And not only is Gilgamesh a book I’ve read – more than once – it’s the subject of an oratorio by Martinu who turned up in Phi’s offering last week. Again, should have got that one earlier.

    I did like 15dn. Never heard of it but once I saw the letters to play with it seemed an obvious word.

  8. John says:

    There was recently a discussion on the Crossword Centre Message Board on whether or not it mattered that grids were symmetrical. Someone pointed out that probably most people don’t notice. I was sceptical, but the fact that nobody has pointed out that this grid is not symmetrical suggests that perhaps I was wrong. I did notice this immediately but only because I always look at the grid for this kind of thing before starting, and I suspect it is a weird and unusual thing to do. Then when it came to writing the blog I quite forgot to mention it.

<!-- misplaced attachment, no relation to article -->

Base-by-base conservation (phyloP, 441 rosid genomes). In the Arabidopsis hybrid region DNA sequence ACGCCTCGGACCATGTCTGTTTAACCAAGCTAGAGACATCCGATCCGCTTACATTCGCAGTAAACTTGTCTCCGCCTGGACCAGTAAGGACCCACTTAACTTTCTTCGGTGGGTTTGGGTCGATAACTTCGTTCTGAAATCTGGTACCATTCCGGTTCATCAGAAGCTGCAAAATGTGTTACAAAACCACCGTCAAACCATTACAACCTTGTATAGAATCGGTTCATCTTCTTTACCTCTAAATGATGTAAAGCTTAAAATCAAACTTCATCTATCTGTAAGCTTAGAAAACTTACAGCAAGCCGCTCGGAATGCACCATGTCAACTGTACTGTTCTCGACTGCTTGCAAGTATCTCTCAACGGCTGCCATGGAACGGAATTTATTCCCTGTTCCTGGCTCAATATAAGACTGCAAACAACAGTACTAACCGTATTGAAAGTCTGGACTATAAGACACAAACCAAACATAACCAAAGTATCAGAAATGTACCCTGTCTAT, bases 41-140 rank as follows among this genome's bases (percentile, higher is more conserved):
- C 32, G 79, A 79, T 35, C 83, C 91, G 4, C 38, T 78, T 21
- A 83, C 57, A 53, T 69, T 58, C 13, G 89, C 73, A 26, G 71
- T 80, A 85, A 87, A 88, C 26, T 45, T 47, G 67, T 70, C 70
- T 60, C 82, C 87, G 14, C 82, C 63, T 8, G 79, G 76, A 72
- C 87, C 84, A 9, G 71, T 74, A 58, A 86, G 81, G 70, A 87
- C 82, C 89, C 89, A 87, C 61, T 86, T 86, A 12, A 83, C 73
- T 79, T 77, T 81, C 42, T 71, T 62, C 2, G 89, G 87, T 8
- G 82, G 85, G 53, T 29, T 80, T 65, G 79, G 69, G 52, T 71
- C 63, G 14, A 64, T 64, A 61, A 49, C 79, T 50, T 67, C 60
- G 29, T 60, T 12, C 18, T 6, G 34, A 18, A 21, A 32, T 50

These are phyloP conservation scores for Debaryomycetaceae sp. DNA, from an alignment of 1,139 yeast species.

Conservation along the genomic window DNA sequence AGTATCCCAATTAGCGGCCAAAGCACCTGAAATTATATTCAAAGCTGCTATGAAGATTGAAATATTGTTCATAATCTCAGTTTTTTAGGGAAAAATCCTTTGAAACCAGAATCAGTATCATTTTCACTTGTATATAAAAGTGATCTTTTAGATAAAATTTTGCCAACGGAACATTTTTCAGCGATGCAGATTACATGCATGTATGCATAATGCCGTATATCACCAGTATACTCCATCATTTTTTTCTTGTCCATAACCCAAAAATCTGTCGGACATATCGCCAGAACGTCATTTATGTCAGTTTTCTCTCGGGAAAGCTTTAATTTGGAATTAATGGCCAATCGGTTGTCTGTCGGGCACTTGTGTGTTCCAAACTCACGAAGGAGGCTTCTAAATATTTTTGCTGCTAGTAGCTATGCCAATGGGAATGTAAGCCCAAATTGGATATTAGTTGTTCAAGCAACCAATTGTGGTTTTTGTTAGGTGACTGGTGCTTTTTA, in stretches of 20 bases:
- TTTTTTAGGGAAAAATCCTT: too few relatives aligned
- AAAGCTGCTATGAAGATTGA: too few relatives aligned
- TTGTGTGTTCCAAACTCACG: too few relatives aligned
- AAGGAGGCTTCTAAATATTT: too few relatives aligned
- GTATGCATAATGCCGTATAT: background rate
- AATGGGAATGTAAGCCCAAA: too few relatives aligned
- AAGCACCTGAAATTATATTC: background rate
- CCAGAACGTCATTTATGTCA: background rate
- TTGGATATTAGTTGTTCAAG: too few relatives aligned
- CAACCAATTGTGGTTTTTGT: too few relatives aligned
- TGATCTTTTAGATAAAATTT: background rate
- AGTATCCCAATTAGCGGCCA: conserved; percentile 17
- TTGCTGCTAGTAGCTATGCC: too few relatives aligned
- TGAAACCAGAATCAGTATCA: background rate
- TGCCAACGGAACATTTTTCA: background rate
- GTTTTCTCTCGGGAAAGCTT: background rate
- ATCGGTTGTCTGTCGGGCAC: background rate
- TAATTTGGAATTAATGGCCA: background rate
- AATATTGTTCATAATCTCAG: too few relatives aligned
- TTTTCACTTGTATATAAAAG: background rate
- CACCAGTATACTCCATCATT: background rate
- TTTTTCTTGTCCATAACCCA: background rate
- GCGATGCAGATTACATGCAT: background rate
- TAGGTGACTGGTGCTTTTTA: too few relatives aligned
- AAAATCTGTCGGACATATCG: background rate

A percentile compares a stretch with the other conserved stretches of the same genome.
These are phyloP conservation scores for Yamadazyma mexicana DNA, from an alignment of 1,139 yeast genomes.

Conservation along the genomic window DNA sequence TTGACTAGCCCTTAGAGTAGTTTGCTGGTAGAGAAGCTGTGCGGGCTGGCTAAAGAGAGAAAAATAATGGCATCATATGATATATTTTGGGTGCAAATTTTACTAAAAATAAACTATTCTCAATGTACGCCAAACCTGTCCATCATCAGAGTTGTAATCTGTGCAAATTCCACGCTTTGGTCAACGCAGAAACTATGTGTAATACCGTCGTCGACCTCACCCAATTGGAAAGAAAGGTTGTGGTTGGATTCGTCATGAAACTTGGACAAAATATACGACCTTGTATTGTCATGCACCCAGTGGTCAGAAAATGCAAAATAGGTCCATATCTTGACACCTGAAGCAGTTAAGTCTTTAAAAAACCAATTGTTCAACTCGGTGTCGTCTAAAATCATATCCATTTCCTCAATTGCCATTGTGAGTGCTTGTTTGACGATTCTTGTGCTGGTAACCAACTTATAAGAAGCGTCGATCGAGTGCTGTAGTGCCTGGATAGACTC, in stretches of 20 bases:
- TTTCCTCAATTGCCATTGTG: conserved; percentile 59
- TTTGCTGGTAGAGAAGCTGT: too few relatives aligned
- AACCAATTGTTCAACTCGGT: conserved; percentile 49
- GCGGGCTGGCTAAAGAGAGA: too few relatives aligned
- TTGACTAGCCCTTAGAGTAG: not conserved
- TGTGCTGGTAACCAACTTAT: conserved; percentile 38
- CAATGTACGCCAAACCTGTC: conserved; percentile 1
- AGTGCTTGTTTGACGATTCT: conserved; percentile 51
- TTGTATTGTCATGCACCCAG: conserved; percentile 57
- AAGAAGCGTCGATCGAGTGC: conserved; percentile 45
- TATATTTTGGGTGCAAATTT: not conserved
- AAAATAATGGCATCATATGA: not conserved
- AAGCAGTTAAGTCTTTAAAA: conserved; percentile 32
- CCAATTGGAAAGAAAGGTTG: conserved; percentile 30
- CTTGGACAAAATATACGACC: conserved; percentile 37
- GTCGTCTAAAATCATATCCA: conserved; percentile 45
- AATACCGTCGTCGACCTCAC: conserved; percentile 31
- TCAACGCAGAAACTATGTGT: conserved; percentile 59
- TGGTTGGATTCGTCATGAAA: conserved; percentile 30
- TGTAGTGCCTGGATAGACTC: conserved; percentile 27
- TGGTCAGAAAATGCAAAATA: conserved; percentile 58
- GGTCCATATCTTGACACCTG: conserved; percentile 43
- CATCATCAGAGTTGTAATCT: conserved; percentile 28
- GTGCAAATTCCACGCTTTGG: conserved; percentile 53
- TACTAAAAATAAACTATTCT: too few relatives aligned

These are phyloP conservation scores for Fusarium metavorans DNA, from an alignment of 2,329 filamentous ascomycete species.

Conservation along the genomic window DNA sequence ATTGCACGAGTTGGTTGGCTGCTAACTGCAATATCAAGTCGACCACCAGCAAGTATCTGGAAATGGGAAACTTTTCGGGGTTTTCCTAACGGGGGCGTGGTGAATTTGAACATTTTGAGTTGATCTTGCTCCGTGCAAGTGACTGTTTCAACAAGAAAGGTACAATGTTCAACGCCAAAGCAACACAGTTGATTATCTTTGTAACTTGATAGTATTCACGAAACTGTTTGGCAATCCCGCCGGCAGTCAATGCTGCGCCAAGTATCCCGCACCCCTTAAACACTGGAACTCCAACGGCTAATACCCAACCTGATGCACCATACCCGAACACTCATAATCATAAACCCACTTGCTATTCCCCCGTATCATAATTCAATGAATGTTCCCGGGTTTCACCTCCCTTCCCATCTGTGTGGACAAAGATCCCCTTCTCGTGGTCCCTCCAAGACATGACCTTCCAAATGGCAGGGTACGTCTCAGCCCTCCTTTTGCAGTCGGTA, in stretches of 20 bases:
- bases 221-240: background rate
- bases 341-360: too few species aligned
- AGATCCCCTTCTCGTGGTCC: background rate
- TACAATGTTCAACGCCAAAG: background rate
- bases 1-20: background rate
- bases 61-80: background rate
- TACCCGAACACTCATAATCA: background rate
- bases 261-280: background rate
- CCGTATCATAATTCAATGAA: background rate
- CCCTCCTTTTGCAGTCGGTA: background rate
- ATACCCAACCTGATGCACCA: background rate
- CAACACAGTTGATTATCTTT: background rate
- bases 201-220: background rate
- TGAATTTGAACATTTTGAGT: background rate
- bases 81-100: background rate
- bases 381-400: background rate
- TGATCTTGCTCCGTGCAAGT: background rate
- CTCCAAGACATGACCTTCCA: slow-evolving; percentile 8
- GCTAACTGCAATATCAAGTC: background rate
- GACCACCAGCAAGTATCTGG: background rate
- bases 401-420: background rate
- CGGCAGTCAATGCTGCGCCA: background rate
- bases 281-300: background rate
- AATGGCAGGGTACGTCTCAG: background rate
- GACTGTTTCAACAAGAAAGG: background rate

5dn, which is equidistant from the LHS and the RHS, doesn’t go from top to bottom. If the block below it were swapped with the square on its left then the grid would have the usual rotational symmetry.

  9. nmsindy says:

    I can hold my hand up and say I did not notice the absence of symmetry which I was unaware of till the comment at #8 above. Enjoyed the puzzle as always from Phi and thanks, John, for the blog.

  10. Dormouse says:

    Well, I never noticed.

  11. Phi says:

    This was the puzzle that prompted the discussion. When I submitted it, I mused that no-one would notice so slight an asymmetry. Or care much if they did.

    For what it’s worth, the asymmetry came about because I wanted five down central, a down only light and singular. Mirror symmetry was too limiting, so I settled on the slight tweak. (I’m not going to abandon symmetry that much.)

    For some reason my tablet won’t let me type digits in this box – odd. Anyway, on long weekend in wine-making country, so no more from me!

  12. redddevil says:

    In 8D is KM really a metric ‘quantity’ or am I missing something?

  13. Wil Ransome says:

    Km = Kilometre